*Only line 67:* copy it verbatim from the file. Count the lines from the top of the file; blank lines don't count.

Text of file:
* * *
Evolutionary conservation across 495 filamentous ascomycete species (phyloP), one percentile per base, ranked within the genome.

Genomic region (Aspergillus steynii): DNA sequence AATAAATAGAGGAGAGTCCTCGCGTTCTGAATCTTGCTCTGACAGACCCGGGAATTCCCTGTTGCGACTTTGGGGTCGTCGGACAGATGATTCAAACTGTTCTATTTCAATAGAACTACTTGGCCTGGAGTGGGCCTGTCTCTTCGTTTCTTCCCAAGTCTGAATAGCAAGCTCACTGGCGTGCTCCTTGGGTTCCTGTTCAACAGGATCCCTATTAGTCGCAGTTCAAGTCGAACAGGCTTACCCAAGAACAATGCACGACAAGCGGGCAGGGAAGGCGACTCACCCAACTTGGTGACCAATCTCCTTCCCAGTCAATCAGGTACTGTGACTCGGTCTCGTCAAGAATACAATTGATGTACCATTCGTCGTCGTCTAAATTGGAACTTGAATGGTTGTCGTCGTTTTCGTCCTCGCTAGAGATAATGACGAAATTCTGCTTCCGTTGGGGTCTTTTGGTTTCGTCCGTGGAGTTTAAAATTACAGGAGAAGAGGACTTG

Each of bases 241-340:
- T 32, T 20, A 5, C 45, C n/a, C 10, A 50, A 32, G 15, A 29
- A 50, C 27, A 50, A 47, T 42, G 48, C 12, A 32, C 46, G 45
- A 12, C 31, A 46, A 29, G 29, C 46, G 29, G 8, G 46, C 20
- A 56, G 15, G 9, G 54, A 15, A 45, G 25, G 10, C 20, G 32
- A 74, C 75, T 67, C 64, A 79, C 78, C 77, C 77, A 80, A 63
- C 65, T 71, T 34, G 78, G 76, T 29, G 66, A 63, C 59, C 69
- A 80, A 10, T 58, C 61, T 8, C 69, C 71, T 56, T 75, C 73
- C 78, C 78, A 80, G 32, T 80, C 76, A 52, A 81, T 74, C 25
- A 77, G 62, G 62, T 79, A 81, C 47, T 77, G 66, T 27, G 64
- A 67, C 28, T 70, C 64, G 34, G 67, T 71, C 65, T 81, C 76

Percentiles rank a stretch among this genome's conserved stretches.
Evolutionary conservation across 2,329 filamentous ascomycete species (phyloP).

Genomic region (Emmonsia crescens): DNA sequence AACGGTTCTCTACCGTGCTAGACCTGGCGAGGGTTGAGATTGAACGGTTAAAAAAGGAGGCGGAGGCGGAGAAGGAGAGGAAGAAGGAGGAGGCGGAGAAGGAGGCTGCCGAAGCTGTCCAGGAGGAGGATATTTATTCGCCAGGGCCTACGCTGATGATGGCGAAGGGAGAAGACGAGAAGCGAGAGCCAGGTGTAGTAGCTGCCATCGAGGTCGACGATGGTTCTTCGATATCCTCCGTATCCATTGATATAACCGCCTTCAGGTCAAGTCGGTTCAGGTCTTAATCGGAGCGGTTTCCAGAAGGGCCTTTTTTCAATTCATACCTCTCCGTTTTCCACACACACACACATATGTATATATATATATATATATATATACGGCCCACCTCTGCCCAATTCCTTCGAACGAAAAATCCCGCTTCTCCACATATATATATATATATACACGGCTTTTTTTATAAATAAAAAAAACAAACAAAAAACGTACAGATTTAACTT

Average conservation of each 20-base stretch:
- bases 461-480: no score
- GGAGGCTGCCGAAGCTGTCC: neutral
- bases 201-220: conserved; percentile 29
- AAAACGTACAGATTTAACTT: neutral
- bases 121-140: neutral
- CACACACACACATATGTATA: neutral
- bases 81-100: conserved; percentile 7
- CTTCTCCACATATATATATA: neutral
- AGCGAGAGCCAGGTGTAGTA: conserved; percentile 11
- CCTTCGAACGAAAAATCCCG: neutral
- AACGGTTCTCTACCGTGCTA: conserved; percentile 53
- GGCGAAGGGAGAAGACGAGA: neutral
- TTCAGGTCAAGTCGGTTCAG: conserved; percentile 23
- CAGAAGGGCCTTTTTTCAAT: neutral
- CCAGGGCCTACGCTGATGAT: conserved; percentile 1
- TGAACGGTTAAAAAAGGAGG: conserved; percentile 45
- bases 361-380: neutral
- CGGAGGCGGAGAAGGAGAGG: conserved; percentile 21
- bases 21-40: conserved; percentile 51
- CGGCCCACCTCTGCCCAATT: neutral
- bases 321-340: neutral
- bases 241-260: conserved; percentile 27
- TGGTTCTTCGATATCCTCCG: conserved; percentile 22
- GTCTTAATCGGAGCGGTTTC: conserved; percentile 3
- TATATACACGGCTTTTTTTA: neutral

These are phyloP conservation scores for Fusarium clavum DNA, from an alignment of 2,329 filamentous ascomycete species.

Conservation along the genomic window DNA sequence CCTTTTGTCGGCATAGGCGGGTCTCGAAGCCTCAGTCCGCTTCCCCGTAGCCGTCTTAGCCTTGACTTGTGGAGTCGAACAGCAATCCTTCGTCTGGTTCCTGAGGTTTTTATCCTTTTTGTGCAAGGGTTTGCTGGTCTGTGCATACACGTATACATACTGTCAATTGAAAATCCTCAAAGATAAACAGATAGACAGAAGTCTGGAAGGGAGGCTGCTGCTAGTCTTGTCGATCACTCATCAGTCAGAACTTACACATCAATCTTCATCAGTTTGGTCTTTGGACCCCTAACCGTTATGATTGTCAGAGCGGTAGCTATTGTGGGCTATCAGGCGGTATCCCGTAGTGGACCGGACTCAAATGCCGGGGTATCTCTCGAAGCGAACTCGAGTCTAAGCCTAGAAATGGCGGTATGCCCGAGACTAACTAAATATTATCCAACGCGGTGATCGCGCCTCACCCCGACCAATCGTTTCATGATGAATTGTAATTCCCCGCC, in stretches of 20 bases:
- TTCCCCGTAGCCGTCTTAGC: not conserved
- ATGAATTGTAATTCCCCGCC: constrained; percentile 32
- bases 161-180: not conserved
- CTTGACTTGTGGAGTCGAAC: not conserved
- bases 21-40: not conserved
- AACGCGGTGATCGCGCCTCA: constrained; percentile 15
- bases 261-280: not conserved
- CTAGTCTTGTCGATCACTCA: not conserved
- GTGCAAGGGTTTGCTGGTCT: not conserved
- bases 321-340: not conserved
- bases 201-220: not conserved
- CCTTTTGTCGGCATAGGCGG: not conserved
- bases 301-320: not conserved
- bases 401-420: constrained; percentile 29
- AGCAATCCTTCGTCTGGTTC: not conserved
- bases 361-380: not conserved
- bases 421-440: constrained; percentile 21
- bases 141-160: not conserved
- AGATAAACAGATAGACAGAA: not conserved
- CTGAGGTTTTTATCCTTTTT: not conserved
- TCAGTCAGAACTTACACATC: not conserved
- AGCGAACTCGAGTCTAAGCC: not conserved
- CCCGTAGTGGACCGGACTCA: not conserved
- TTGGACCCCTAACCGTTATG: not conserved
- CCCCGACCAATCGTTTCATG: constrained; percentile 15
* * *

- CCCGTAGTGGACCGGACTCA: not conserved